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Iliotibial Band Syndrome And Chiropractic Treatment
Iliotibial Band Syndrome (ITBS) is a prevalent condition among runners, characterized by pain on the outer knee and often referred to as Runner’s Knee.
This discomfort arises due to the tightness or hyperactivity of the Tensor Fascia Lata (TFL) muscle, which is connected to the Iliotibial Band (ITB) running down the outer thigh from the hip to the knee. The repetitive rubbing of the ITB against the thigh bone during physical activities can cause inflammation and pain, significantly impacting an individual’s performance and daily life.
Chiropractic and Iliotibial Band Friction Syndrome, Runner’s knee or ITBS
Understanding the classic presentation of Iliotibial Band Syndrome, its underlying causes, and the role of chiropractic treatment in addressing the pain and discomfort is crucial for effective management and recovery.
Chiropractic care can alleviate symptoms by targeting the root cause and restoring proper function to the affected muscles and ligaments. Additionally, maintaining strong hip abductors, particularly the gluteus medius, is essential for preventing ITBS, as it alleviates the strain on the ITB. By exploring the complex relationship between the ITB and surrounding muscles, individuals can better appreciate the benefits of chiropractic care in tackling this common issue faced by many runners and athletes.
A fibrous ligament, called the iliotibial band (ITB), extends from the outside of the pelvis to the outside of the lower leg (tibia). When this band is tight it may rub against the bottom, outer portion of the thigh bone (femur) and cause pain or aching. The condition is common in runners.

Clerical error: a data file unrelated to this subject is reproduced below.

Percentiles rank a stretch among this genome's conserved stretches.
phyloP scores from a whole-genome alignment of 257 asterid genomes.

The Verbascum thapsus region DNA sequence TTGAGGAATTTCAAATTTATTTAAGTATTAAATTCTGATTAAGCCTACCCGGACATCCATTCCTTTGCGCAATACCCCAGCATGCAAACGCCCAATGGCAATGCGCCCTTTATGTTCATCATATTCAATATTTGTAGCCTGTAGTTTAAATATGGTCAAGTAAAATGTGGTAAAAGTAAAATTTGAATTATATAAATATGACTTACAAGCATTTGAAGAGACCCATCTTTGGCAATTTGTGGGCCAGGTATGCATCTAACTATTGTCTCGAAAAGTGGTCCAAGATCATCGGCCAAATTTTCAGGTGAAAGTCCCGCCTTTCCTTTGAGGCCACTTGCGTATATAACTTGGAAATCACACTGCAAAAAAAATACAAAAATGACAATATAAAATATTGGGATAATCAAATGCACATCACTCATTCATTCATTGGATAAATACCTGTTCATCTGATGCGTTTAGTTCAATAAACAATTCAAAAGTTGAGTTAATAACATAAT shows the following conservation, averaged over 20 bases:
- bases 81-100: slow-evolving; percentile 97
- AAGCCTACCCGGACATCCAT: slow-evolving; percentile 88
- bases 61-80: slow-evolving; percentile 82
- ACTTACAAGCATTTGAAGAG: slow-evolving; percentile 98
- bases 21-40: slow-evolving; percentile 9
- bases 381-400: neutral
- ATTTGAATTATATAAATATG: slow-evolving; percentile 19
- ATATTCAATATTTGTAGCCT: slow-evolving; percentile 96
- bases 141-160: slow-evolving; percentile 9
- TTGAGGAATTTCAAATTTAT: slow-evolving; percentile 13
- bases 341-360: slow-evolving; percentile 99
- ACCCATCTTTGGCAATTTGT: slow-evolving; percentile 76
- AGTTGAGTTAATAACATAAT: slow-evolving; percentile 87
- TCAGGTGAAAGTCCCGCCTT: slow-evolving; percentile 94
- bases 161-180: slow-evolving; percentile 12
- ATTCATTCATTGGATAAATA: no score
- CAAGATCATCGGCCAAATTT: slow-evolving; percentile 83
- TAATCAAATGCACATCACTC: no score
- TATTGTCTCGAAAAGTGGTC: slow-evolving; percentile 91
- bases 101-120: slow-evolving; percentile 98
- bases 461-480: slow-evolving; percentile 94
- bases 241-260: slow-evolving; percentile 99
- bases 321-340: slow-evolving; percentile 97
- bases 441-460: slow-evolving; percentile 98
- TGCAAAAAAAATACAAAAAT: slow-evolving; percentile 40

Classic presentation of Iliotibial Band Syndrome
- Pain on the outer knee of gradual onset
- Pain worse on running or walking downhill
- Improves with rest
- Pain during flexion or extension of the knee
- Trigger points, tenderness in the gluteal muscles
- Sometimes associated with greater trochanteric bursitis (over the hip)
What is the Cause of Iliotibial Band Syndrome?
The pain is caused by a tight or hyperactive Tensor Fascia Lata (TFL), a muscle which attach to the Iliotibial band, which runs down the outer thigh from the hip to the knee.
Repetitive rubbing against the bone on the outside of the knee during running makes the area inflamed.
If the main hip abductors are weak, mainly the gluteus medius, then the TFL must contract harder and over a period of time straining the ITB.
Predispositions to Iliotibial Band Syndrome
Predispositions to Iliotibial Band Syndrome include:
- pronation of the foot
- pelvic and spinal dysfunction
- a tight and/or weak gluteus medius, quadriceps and hamstrings
- tight or hyperactive adductors (inside of thigh)
- being bow legged
- running regularly on an oval track
Chiropractic treatment of iliotibial band syndrome
The most important aspect of treating iliotibial band syndrome is a full evaluation of the pelvic joints (sacroiliac joints) and lumbar spine function.
Any dysfunction here can contribute to weakness of the gluteal muscles due to neurological inhibition. This is often missed in the diagnosis of ITB syndrome and therefore you often find rehabilitation and soft tissue treatment efforts are ineffective leading to recurring problems.
It is also important to assess the feet for any joint dysfunction. Orthotics can be prescribed if pronation of the foot is present and specific adjustments, or manipulation, of the foot is given. This is followed by rehabilitation exercises for the feet.
Apart from dealing with the neuro-mechanical dysfunction of the pelvis, spine and feet soft tissue treatment has to be given. It consists of stretching of the iliotibial band and other associated tight musculature and strengthening of the weak musculature.
Other soft tissue techniques used by chiropractors include:
- soft tissue or deep friction massage
- myofascial release techniques
- dry-needling techniques
- electrotherapeutic techniques such as laser, ultrasound and interferential treatment
It is also important to have a rehabilitation strategy in the long term even when symptoms have lessened.
Chiropractors pay special attention to reactive core stability assessment and rehabilitation to prevent injuries in the longer term.